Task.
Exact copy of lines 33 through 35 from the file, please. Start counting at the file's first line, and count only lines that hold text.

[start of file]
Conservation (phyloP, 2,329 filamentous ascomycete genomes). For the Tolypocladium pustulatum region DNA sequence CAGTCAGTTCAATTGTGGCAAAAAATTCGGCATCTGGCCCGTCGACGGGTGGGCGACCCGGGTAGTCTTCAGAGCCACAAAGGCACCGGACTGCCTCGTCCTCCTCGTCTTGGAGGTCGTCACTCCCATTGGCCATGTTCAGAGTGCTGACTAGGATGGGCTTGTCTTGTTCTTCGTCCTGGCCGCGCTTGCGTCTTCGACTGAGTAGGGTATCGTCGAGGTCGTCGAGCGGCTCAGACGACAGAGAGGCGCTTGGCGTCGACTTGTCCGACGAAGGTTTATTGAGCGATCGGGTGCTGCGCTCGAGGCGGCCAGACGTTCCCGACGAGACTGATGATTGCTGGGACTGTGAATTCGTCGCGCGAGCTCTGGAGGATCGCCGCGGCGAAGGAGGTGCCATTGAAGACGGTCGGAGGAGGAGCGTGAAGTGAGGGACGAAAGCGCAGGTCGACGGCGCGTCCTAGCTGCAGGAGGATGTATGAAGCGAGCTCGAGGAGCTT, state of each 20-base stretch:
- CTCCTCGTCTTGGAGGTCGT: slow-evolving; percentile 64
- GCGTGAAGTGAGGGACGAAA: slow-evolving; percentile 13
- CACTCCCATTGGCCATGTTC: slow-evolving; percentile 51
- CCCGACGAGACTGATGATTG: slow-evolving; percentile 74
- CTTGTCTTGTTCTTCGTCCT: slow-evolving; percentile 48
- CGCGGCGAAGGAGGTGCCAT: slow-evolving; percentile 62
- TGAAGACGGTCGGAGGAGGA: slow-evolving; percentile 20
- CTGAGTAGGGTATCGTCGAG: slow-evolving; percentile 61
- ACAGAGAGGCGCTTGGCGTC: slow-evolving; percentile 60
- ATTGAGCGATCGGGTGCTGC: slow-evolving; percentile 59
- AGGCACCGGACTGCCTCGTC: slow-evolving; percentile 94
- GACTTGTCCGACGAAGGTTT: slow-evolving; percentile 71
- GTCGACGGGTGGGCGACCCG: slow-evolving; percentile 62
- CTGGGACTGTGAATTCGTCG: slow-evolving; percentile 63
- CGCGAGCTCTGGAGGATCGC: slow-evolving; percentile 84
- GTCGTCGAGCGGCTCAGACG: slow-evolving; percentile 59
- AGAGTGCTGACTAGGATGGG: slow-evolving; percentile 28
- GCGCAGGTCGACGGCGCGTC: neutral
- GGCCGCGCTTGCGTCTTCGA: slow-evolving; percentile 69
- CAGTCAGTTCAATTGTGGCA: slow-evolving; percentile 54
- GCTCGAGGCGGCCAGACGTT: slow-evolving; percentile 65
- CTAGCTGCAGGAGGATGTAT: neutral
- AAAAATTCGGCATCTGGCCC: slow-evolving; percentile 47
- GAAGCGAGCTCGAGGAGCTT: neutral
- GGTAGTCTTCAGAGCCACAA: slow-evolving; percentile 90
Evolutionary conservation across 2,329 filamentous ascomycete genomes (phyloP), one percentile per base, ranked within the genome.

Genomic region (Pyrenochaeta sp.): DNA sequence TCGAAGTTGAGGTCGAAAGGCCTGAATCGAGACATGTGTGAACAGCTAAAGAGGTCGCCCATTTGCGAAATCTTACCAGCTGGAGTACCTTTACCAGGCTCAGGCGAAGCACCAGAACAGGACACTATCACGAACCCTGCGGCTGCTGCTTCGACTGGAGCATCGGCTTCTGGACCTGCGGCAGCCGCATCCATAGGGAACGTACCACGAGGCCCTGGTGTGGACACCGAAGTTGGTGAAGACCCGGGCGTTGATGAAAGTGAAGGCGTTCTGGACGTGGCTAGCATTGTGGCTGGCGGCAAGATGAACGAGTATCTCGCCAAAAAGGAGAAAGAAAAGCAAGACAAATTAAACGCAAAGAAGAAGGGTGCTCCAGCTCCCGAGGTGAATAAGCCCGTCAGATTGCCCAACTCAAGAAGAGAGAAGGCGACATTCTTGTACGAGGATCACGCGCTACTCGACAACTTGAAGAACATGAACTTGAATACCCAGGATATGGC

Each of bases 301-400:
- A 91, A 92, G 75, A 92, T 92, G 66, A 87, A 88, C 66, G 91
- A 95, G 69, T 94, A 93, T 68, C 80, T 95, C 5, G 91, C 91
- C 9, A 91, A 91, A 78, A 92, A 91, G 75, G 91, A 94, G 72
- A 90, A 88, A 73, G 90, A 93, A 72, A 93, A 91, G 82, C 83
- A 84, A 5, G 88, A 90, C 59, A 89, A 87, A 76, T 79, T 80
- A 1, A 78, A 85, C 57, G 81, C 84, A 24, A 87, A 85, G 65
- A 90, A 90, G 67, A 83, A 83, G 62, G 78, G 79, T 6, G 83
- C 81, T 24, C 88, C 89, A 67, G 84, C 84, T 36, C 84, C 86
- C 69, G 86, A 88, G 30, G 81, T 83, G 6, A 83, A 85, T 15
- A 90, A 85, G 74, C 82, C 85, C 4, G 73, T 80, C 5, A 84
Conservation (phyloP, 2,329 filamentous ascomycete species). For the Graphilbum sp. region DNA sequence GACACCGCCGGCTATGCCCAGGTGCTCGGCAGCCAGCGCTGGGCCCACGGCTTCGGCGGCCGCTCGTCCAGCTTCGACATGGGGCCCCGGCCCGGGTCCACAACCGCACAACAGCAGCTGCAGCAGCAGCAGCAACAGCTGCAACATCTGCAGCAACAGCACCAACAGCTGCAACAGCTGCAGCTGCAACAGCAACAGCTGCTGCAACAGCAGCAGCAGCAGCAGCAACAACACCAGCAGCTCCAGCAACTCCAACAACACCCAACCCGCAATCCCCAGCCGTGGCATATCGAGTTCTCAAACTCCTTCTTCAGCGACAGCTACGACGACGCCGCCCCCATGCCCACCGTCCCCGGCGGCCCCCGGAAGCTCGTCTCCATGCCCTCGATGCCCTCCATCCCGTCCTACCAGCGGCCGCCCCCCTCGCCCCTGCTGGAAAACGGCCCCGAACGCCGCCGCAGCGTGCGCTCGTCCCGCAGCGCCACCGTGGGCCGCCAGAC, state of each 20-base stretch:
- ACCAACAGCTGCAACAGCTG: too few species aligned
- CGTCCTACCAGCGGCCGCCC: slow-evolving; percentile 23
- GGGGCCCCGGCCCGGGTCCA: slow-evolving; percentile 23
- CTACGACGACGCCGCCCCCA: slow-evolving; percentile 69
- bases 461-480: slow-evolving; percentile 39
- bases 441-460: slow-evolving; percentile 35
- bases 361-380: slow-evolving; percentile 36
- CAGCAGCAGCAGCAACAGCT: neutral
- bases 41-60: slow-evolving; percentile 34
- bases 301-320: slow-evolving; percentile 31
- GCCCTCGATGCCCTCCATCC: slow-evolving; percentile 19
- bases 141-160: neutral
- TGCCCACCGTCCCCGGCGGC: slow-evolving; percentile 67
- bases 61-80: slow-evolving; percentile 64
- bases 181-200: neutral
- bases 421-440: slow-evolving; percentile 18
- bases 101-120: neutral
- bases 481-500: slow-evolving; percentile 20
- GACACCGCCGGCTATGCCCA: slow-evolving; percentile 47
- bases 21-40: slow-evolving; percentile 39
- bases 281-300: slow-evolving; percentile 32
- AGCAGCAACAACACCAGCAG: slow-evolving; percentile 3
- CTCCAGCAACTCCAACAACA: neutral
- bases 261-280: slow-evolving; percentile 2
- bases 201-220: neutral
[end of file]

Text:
- A 90, A 88, A 73, G 90, A 93, A 72, A 93, A 91, G 82, C 83
- A 84, A 5, G 88, A 90, C 59, A 89, A 87, A 76, T 79, T 80
- A 1, A 78, A 85, C 57, G 81, C 84, A 24, A 87, A 85, G 65